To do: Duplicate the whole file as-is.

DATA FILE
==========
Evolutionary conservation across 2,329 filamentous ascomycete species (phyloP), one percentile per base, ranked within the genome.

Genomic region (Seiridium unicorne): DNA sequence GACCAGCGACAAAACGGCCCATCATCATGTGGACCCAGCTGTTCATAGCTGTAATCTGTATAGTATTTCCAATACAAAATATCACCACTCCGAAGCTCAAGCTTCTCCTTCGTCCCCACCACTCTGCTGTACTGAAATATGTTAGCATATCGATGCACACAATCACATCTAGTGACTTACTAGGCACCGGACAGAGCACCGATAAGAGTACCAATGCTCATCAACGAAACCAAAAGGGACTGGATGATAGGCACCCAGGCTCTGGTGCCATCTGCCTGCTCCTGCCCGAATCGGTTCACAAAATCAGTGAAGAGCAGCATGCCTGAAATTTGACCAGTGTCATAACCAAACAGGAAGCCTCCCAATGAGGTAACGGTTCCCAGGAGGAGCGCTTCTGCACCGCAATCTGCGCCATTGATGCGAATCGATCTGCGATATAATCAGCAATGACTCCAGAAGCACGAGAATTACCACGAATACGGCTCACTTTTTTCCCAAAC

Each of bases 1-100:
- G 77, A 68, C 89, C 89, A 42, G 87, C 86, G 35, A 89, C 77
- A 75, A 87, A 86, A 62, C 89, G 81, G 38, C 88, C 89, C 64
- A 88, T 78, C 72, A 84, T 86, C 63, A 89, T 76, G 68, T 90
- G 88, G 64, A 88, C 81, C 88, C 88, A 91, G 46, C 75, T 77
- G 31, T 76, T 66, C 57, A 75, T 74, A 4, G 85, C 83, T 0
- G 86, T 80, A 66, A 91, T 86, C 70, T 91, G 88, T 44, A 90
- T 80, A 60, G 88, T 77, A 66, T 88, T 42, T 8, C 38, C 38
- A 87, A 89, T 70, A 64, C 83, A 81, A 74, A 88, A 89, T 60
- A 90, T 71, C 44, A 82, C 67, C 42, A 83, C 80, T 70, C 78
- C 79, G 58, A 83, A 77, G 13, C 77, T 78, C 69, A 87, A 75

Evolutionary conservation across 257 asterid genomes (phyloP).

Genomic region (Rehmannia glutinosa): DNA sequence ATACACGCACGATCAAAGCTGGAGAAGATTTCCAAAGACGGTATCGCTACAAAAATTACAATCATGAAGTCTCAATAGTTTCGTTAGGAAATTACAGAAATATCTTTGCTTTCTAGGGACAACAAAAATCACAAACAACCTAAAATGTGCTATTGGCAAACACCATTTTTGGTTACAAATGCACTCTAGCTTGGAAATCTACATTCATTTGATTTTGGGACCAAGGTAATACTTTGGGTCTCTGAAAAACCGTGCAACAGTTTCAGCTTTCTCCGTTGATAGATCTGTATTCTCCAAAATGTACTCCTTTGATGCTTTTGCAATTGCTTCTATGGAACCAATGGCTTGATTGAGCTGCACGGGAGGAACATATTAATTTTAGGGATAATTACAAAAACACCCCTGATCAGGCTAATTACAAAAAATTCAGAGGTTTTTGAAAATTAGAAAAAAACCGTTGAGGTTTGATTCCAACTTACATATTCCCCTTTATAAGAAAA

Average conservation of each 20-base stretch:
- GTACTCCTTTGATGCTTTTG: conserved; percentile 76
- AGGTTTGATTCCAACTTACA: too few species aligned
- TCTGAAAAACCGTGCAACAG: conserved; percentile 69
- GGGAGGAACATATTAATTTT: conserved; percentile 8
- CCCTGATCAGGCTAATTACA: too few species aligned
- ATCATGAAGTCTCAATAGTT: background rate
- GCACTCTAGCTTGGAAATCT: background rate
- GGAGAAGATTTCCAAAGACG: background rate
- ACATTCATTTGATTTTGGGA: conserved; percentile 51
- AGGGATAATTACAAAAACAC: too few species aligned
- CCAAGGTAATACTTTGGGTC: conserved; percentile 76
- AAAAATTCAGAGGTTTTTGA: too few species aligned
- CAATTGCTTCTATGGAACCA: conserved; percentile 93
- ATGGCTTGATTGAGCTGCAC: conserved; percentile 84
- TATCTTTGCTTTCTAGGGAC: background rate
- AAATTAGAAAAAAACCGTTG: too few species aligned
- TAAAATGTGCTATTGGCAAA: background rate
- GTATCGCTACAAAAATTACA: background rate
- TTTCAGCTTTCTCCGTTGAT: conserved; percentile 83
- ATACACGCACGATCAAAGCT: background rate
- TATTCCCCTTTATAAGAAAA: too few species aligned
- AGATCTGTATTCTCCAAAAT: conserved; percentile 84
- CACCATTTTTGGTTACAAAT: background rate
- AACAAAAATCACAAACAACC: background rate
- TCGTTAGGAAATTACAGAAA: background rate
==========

Evolutionary conservation across 2,329 filamentous ascomycete species (phyloP), one percentile per base, ranked within the genome.

Genomic region (Seiridium unicorne): DNA sequence GACCAGCGACAAAACGGCCCATCATCATGTGGACCCAGCTGTTCATAGCTGTAATCTGTATAGTATTTCCAATACAAAATATCACCACTCCGAAGCTCAAGCTTCTCCTTCGTCCCCACCACTCTGCTGTACTGAAATATGTTAGCATATCGATGCACACAATCACATCTAGTGACTTACTAGGCACCGGACAGAGCACCGATAAGAGTACCAATGCTCATCAACGAAACCAAAAGGGACTGGATGATAGGCACCCAGGCTCTGGTGCCATCTGCCTGCTCCTGCCCGAATCGGTTCACAAAATCAGTGAAGAGCAGCATGCCTGAAATTTGACCAGTGTCATAACCAAACAGGAAGCCTCCCAATGAGGTAACGGTTCCCAGGAGGAGCGCTTCTGCACCGCAATCTGCGCCATTGATGCGAATCGATCTGCGATATAATCAGCAATGACTCCAGAAGCACGAGAATTACCACGAATACGGCTCACTTTTTTCCCAAAC

Each of bases 1-100:
- G 77, A 68, C 89, C 89, A 42, G 87, C 86, G 35, A 89, C 77
- A 75, A 87, A 86, A 62, C 89, G 81, G 38, C 88, C 89, C 64
- A 88, T 78, C 72, A 84, T 86, C 63, A 89, T 76, G 68, T 90
- G 88, G 64, A 88, C 81, C 88, C 88, A 91, G 46, C 75, T 77
- G 31, T 76, T 66, C 57, A 75, T 74, A 4, G 85, C 83, T 0
- G 86, T 80, A 66, A 91, T 86, C 70, T 91, G 88, T 44, A 90
- T 80, A 60, G 88, T 77, A 66, T 88, T 42, T 8, C 38, C 38
- A 87, A 89, T 70, A 64, C 83, A 81, A 74, A 88, A 89, T 60
- A 90, T 71, C 44, A 82, C 67, C 42, A 83, C 80, T 70, C 78
- C 79, G 58, A 83, A 77, G 13, C 77, T 78, C 69, A 87, A 75

Evolutionary conservation across 257 asterid genomes (phyloP).

Genomic region (Rehmannia glutinosa): DNA sequence ATACACGCACGATCAAAGCTGGAGAAGATTTCCAAAGACGGTATCGCTACAAAAATTACAATCATGAAGTCTCAATAGTTTCGTTAGGAAATTACAGAAATATCTTTGCTTTCTAGGGACAACAAAAATCACAAACAACCTAAAATGTGCTATTGGCAAACACCATTTTTGGTTACAAATGCACTCTAGCTTGGAAATCTACATTCATTTGATTTTGGGACCAAGGTAATACTTTGGGTCTCTGAAAAACCGTGCAACAGTTTCAGCTTTCTCCGTTGATAGATCTGTATTCTCCAAAATGTACTCCTTTGATGCTTTTGCAATTGCTTCTATGGAACCAATGGCTTGATTGAGCTGCACGGGAGGAACATATTAATTTTAGGGATAATTACAAAAACACCCCTGATCAGGCTAATTACAAAAAATTCAGAGGTTTTTGAAAATTAGAAAAAAACCGTTGAGGTTTGATTCCAACTTACATATTCCCCTTTATAAGAAAA

Average conservation of each 20-base stretch:
- GTACTCCTTTGATGCTTTTG: conserved; percentile 76
- AGGTTTGATTCCAACTTACA: too few species aligned
- TCTGAAAAACCGTGCAACAG: conserved; percentile 69
- GGGAGGAACATATTAATTTT: conserved; percentile 8
- CCCTGATCAGGCTAATTACA: too few species aligned
- ATCATGAAGTCTCAATAGTT: background rate
- GCACTCTAGCTTGGAAATCT: background rate
- GGAGAAGATTTCCAAAGACG: background rate
- ACATTCATTTGATTTTGGGA: conserved; percentile 51
- AGGGATAATTACAAAAACAC: too few species aligned
- CCAAGGTAATACTTTGGGTC: conserved; percentile 76
- AAAAATTCAGAGGTTTTTGA: too few species aligned
- CAATTGCTTCTATGGAACCA: conserved; percentile 93
- ATGGCTTGATTGAGCTGCAC: conserved; percentile 84
- TATCTTTGCTTTCTAGGGAC: background rate
- AAATTAGAAAAAAACCGTTG: too few species aligned
- TAAAATGTGCTATTGGCAAA: background rate
- GTATCGCTACAAAAATTACA: background rate
- TTTCAGCTTTCTCCGTTGAT: conserved; percentile 83
- ATACACGCACGATCAAAGCT: background rate
- TATTCCCCTTTATAAGAAAA: too few species aligned
- AGATCTGTATTCTCCAAAAT: conserved; percentile 84
- CACCATTTTTGGTTACAAAT: background rate
- AACAAAAATCACAAACAACC: background rate
- TCGTTAGGAAATTACAGAAA: background rate